Two U.S. teams joining SIJHL

Dan Falloon

Fort Frances Lakers’ head coach Wayne Strachan didn’t mince words over news of the addition of two new U.S.-based teams in the SIJHL.
“It’s huge,” he stressed. “All the Canadian teams were prepared to go at it with the four teams, but what kind of schedule would we have had?”
With the SIJHL operating a 50-game schedule, both Strachan and league commissioner Ron Whitehead breathed a sigh of relief when the USA Hockey Junior Council decided Monday to let the Duluth Clydesdales and Spooner (Wis.) Wilderness join the league for the 2010-11 season after all.
The additions bring the league up to a six-team loop from four.
The SIJHL had operated with five teams last year, but the K&A Wolverines folded at the end of this past season.
“It’s extremely important,” agreed Whitehead.
“We were down to four teams, which is not a good number to operate a 50-game schedule, which is what you have to do in Junior ‘A,’” he noted.
The decision came after a process that was tougher than Whitehead expected. The original applications for membership were rejected, but the teams were admitted to the SIJHL after an appeal.
The Clydesdales are an expansion team in the truest sense of the word while the Wilderness come out of the ashes of the Wisconsin Mustangs, who dropped out of the Minnesota Junior Hockey League in May and dispersed all of its players to the circuit’s other franchises.
“It was difficult,” Whitehead said. “We weren’t expecting, and neither were they [the U.S. teams], any difficulties whatsoever.
“[But] at the national meetings, the Junior Council, for whatever reason, denied them permission to leave.
“It was strange given that neither of these teams was in a U.S. league at the time.”
Now that the decision was reversed, Whitehead is thrilled that the SIJHL now has a pair of full-time American members.
American squads were welcomed right from the get-go, but those stateside teams the league has seen over the years—the Iron Range Yellow Jackets, Northwestern Wisconsin Knights, and Bottineau Lumberjacks—only played partial schedules.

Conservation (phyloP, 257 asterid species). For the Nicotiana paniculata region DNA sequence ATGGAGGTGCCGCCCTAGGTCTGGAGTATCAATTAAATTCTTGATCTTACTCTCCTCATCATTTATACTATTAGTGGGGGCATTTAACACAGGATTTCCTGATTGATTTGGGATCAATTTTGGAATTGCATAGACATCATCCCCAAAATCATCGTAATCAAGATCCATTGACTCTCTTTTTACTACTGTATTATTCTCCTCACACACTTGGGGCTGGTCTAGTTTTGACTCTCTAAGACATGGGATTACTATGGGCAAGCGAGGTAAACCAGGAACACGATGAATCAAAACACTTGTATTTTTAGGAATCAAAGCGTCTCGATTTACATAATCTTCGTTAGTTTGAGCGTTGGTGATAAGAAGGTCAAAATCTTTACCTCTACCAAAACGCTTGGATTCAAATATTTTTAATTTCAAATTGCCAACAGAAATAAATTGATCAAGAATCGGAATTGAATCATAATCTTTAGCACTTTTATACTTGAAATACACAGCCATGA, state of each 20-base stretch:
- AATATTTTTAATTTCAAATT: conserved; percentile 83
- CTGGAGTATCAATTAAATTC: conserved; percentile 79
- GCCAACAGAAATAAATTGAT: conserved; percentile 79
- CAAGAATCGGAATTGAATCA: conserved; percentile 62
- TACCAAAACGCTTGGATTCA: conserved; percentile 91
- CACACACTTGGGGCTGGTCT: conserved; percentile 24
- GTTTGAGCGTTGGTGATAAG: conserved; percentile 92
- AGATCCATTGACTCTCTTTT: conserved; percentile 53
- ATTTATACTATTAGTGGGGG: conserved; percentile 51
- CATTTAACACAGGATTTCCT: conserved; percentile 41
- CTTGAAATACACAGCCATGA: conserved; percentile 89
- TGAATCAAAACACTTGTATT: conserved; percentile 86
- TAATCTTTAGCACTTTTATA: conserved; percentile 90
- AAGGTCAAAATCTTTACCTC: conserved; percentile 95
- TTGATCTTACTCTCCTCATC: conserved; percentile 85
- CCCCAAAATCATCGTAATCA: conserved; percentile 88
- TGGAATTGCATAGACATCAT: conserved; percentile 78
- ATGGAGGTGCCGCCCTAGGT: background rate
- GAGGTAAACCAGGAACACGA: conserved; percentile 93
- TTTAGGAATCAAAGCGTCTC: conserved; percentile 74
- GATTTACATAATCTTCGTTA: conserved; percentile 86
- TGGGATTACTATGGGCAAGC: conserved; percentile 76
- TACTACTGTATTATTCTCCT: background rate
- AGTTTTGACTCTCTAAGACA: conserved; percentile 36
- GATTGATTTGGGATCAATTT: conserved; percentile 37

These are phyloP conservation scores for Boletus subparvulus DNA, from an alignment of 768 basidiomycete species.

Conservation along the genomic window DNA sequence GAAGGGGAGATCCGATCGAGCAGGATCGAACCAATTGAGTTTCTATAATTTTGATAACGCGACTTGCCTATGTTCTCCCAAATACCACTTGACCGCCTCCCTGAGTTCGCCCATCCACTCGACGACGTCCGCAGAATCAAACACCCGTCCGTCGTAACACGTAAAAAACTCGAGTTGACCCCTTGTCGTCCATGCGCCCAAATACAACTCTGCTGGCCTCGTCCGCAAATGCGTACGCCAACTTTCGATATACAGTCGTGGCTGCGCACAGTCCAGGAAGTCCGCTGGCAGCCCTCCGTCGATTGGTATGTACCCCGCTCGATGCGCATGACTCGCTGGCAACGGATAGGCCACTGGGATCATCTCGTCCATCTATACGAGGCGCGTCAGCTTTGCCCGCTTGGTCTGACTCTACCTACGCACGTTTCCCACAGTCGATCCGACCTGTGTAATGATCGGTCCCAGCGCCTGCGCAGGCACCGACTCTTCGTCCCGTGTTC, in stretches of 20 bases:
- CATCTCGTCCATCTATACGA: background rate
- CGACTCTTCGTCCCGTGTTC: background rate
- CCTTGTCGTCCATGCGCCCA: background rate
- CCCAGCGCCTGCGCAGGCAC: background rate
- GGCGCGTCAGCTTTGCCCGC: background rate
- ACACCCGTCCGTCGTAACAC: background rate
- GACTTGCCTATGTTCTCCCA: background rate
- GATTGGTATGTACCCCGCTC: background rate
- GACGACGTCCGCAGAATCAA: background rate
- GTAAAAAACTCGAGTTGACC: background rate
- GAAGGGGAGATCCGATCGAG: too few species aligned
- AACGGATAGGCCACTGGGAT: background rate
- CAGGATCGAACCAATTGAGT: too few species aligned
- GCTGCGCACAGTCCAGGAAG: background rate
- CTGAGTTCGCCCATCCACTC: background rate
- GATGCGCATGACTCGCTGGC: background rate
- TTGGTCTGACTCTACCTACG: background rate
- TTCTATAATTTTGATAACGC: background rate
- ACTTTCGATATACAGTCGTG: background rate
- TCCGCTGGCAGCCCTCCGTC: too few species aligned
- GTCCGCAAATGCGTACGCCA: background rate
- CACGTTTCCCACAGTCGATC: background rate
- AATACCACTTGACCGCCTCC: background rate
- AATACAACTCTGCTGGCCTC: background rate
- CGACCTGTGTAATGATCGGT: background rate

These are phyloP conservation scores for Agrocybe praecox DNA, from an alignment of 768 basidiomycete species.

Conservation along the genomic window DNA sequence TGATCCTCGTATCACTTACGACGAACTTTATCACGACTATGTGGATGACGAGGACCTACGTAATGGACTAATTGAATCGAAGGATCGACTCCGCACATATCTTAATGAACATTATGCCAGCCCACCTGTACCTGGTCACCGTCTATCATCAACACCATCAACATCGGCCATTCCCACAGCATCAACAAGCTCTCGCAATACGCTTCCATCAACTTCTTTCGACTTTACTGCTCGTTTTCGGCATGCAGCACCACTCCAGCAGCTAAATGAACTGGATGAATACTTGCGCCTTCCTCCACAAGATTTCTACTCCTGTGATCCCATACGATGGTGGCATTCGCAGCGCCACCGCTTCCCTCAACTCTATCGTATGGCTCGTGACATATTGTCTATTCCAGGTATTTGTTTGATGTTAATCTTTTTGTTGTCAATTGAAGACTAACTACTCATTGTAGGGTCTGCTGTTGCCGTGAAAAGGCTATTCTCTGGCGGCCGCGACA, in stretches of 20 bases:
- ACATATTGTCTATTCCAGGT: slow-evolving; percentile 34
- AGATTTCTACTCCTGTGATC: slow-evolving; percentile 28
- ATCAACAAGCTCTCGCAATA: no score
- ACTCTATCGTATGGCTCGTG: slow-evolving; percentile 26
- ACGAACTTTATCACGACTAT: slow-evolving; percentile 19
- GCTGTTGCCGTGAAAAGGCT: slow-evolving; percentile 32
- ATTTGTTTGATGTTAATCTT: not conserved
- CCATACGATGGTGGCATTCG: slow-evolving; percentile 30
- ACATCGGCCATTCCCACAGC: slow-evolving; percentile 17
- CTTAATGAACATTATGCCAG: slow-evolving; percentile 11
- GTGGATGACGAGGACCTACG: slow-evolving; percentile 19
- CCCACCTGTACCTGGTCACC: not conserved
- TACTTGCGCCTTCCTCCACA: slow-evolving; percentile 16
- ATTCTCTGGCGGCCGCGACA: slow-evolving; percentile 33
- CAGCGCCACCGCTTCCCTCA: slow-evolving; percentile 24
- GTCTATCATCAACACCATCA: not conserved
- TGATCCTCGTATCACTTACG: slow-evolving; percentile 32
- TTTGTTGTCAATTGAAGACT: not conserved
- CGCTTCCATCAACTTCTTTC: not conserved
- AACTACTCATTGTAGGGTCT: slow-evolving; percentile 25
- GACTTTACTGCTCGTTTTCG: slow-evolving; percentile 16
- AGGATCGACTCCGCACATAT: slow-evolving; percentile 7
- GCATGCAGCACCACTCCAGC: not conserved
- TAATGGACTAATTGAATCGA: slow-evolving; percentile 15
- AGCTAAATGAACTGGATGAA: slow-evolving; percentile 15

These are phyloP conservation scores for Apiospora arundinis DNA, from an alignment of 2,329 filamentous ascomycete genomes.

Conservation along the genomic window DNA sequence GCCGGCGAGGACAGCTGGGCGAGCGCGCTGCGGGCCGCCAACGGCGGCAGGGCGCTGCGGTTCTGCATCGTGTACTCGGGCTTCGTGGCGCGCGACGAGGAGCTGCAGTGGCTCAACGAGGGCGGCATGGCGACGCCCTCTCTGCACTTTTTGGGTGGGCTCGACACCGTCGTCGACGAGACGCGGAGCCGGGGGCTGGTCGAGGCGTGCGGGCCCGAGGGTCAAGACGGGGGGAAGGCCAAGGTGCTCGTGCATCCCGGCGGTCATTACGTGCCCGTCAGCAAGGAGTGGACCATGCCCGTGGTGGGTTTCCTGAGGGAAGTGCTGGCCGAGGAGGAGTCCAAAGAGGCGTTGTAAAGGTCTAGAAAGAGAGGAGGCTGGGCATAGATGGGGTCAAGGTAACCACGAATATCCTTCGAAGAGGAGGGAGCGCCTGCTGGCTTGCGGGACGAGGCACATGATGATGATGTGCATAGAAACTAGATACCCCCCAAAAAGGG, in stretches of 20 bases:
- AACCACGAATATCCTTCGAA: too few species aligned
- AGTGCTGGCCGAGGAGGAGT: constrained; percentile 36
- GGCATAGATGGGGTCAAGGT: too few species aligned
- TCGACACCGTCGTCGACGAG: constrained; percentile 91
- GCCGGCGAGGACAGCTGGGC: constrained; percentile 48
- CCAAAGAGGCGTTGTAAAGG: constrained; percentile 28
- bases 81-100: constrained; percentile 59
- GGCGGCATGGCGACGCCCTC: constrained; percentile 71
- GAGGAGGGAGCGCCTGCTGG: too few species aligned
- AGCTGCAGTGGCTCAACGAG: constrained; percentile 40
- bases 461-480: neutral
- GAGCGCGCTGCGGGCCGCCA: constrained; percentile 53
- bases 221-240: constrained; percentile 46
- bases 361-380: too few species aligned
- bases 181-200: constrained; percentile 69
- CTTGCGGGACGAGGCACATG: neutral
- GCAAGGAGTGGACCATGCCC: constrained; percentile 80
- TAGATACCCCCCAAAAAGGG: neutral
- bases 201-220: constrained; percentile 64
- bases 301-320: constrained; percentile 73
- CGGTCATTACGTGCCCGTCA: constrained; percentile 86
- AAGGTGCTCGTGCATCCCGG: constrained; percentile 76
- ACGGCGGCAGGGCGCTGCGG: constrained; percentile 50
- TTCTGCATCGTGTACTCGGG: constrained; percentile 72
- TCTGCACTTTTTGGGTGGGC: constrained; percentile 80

“In the SIJHL logo, the American flag is in it,” noted Whitehead. “The league is known as the Superior International Junior Hockey League.
“This was supposed to be a trans-border league right from Day 1,” he argued.
American teams operating in Canadian junior leagues isn’t unheard of. Teams in Buffalo, N.Y., Wheatfield, N.Y., Sault Ste. Marie, Mich., and Spokane, Wash. all do.
Both new teams will be required to follow USA Hockey rules in terms of roster sizes, which allows each one to carry up to 25 players, but only two of which can be from outside of the U.S.
“Their system works a little different than ours,” explained Strachan.
“I’m sure both teams will be ready to go by the drop of the puck some day in September and they’ll both have good hockey teams,” he added.
Strachan also was enthusiastic about the locations of both franchises, given both are in hockey-mad regions.
As well, the travel situation is ideal for the Lakers, who now are centrally-located in the SIJHL, although it impacts Sioux Lookout and Dryden a little bit more.
Strachan noted the distance between Fort Frances and Spooner is comparable to the distance to Thunder Bay—a trip the Lakers make several times a season.
Moreover, the Mustangs played a 20-game slate in 2009-10, with the Lakers and Mustangs each hosting two games against each other.
“It’s worked great, and it’s a great thing for the entire SIJHL,” Strachan said of the league’s relationship with Spooner.
He also hopes the close proximity to Duluth could result in a bit of added importance to match-ups between the Lakers and Clydesdales.
“With Duluth only two-and-a-half hours away, it could be a good rivalry for us,” he reasoned.
“A bit the same as our Dryden rivalry with the two close towns.”